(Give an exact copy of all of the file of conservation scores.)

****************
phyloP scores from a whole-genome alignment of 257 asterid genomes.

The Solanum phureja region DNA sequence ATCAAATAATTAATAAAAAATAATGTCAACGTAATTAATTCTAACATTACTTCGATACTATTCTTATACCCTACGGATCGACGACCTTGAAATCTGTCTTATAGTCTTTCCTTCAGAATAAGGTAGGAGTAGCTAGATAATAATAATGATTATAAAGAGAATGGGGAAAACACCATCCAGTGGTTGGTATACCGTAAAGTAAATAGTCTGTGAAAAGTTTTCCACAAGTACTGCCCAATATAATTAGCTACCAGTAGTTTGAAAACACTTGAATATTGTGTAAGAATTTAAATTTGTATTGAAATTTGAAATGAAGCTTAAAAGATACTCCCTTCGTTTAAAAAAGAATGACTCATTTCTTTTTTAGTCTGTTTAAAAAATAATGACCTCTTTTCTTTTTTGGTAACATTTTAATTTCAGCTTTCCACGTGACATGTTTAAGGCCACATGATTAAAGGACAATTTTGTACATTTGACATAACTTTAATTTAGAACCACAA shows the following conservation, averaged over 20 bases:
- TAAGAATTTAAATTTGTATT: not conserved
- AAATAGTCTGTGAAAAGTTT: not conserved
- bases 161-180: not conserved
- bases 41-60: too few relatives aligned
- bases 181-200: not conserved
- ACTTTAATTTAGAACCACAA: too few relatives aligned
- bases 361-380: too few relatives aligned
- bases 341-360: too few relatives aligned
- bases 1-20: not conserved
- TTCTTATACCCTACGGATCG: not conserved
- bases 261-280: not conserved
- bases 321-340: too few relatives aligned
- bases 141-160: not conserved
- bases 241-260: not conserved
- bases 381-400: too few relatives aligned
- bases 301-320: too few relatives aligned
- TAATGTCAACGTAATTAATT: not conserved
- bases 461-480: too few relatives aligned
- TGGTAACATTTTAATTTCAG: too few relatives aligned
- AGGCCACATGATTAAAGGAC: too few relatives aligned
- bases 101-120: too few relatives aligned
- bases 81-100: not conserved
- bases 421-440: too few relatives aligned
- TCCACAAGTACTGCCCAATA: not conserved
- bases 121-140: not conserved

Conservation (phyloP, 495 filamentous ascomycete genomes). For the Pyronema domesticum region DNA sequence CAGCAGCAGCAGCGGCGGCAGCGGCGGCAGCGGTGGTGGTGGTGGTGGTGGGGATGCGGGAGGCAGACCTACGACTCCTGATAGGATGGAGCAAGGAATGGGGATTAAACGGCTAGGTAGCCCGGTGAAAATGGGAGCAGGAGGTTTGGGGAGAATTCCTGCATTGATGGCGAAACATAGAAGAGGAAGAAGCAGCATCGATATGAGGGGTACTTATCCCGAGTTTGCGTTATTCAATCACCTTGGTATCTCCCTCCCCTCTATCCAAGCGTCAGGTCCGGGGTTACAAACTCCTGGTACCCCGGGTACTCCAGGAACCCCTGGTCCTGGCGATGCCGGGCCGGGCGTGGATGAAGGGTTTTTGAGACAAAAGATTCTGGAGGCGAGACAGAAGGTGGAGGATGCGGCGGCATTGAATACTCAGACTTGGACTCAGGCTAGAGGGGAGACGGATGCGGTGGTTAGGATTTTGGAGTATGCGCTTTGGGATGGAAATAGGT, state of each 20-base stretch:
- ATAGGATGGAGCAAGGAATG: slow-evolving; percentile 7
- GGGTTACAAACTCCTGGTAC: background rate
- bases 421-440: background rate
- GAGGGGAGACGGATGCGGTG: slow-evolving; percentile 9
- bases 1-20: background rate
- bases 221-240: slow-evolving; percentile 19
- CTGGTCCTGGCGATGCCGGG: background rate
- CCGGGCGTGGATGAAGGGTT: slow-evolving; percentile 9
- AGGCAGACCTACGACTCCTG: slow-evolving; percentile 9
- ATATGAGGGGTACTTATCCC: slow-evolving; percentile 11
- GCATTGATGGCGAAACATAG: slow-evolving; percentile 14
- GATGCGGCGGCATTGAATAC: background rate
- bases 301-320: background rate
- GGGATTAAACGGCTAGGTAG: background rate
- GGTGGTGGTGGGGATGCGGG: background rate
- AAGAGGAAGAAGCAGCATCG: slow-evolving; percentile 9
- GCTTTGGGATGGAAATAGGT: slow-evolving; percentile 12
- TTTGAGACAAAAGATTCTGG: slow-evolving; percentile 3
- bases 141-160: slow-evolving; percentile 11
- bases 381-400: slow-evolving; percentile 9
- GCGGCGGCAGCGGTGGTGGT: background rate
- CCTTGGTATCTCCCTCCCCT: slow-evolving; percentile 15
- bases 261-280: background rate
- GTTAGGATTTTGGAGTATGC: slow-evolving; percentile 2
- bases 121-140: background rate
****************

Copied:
phyloP scores from a whole-genome alignment of 257 asterid genomes.

The Solanum phureja region DNA sequence ATCAAATAATTAATAAAAAATAATGTCAACGTAATTAATTCTAACATTACTTCGATACTATTCTTATACCCTACGGATCGACGACCTTGAAATCTGTCTTATAGTCTTTCCTTCAGAATAAGGTAGGAGTAGCTAGATAATAATAATGATTATAAAGAGAATGGGGAAAACACCATCCAGTGGTTGGTATACCGTAAAGTAAATAGTCTGTGAAAAGTTTTCCACAAGTACTGCCCAATATAATTAGCTACCAGTAGTTTGAAAACACTTGAATATTGTGTAAGAATTTAAATTTGTATTGAAATTTGAAATGAAGCTTAAAAGATACTCCCTTCGTTTAAAAAAGAATGACTCATTTCTTTTTTAGTCTGTTTAAAAAATAATGACCTCTTTTCTTTTTTGGTAACATTTTAATTTCAGCTTTCCACGTGACATGTTTAAGGCCACATGATTAAAGGACAATTTTGTACATTTGACATAACTTTAATTTAGAACCACAA shows the following conservation, averaged over 20 bases:
- TAAGAATTTAAATTTGTATT: not conserved
- AAATAGTCTGTGAAAAGTTT: not conserved
- bases 161-180: not conserved
- bases 41-60: too few relatives aligned
- bases 181-200: not conserved
- ACTTTAATTTAGAACCACAA: too few relatives aligned
- bases 361-380: too few relatives aligned
- bases 341-360: too few relatives aligned
- bases 1-20: not conserved
- TTCTTATACCCTACGGATCG: not conserved
- bases 261-280: not conserved
- bases 321-340: too few relatives aligned
- bases 141-160: not conserved
- bases 241-260: not conserved
- bases 381-400: too few relatives aligned
- bases 301-320: too few relatives aligned
- TAATGTCAACGTAATTAATT: not conserved
- bases 461-480: too few relatives aligned
- TGGTAACATTTTAATTTCAG: too few relatives aligned
- AGGCCACATGATTAAAGGAC: too few relatives aligned
- bases 101-120: too few relatives aligned
- bases 81-100: not conserved
- bases 421-440: too few relatives aligned
- TCCACAAGTACTGCCCAATA: not conserved
- bases 121-140: not conserved

Conservation (phyloP, 495 filamentous ascomycete genomes). For the Pyronema domesticum region DNA sequence CAGCAGCAGCAGCGGCGGCAGCGGCGGCAGCGGTGGTGGTGGTGGTGGTGGGGATGCGGGAGGCAGACCTACGACTCCTGATAGGATGGAGCAAGGAATGGGGATTAAACGGCTAGGTAGCCCGGTGAAAATGGGAGCAGGAGGTTTGGGGAGAATTCCTGCATTGATGGCGAAACATAGAAGAGGAAGAAGCAGCATCGATATGAGGGGTACTTATCCCGAGTTTGCGTTATTCAATCACCTTGGTATCTCCCTCCCCTCTATCCAAGCGTCAGGTCCGGGGTTACAAACTCCTGGTACCCCGGGTACTCCAGGAACCCCTGGTCCTGGCGATGCCGGGCCGGGCGTGGATGAAGGGTTTTTGAGACAAAAGATTCTGGAGGCGAGACAGAAGGTGGAGGATGCGGCGGCATTGAATACTCAGACTTGGACTCAGGCTAGAGGGGAGACGGATGCGGTGGTTAGGATTTTGGAGTATGCGCTTTGGGATGGAAATAGGT, state of each 20-base stretch:
- ATAGGATGGAGCAAGGAATG: slow-evolving; percentile 7
- GGGTTACAAACTCCTGGTAC: background rate
- bases 421-440: background rate
- GAGGGGAGACGGATGCGGTG: slow-evolving; percentile 9
- bases 1-20: background rate
- bases 221-240: slow-evolving; percentile 19
- CTGGTCCTGGCGATGCCGGG: background rate
- CCGGGCGTGGATGAAGGGTT: slow-evolving; percentile 9
- AGGCAGACCTACGACTCCTG: slow-evolving; percentile 9
- ATATGAGGGGTACTTATCCC: slow-evolving; percentile 11
- GCATTGATGGCGAAACATAG: slow-evolving; percentile 14
- GATGCGGCGGCATTGAATAC: background rate
- bases 301-320: background rate
- GGGATTAAACGGCTAGGTAG: background rate
- GGTGGTGGTGGGGATGCGGG: background rate
- AAGAGGAAGAAGCAGCATCG: slow-evolving; percentile 9
- GCTTTGGGATGGAAATAGGT: slow-evolving; percentile 12
- TTTGAGACAAAAGATTCTGG: slow-evolving; percentile 3
- bases 141-160: slow-evolving; percentile 11
- bases 381-400: slow-evolving; percentile 9
- GCGGCGGCAGCGGTGGTGGT: background rate
- CCTTGGTATCTCCCTCCCCT: slow-evolving; percentile 15
- bases 261-280: background rate
- GTTAGGATTTTGGAGTATGC: slow-evolving; percentile 2
- bases 121-140: background rate